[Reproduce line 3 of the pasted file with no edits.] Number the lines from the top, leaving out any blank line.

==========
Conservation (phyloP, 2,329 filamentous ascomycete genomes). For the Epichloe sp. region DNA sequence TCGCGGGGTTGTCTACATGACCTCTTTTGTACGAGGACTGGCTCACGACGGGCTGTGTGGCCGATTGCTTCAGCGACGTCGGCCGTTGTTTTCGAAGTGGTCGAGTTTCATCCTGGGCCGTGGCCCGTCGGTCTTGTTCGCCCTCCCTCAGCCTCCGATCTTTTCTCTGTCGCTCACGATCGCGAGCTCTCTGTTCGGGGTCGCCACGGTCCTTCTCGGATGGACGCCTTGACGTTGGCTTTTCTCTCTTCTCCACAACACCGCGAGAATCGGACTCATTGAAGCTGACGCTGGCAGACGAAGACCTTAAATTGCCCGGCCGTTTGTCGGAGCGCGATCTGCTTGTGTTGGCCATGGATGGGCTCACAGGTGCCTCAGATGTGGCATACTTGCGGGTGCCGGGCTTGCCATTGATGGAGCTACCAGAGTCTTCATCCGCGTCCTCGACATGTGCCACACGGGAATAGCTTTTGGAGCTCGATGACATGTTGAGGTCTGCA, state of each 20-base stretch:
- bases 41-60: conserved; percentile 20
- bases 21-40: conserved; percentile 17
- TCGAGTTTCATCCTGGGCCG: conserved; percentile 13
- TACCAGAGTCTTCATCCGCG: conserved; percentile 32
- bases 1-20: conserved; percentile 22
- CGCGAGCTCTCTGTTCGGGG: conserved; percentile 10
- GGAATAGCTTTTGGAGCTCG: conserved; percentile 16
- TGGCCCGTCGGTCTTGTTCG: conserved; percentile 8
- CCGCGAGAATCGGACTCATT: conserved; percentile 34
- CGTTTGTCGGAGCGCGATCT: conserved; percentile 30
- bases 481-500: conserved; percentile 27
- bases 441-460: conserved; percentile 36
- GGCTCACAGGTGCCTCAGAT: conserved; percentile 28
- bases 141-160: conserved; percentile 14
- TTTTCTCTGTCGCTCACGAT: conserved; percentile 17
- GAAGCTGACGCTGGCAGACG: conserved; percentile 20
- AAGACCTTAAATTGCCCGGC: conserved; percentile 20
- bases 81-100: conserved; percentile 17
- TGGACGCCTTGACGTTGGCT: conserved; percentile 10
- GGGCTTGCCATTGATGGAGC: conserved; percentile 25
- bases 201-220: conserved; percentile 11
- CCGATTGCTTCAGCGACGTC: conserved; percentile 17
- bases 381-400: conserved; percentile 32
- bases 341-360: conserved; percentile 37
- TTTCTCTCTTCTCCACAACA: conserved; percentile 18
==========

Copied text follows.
- bases 21-40: conserved; percentile 17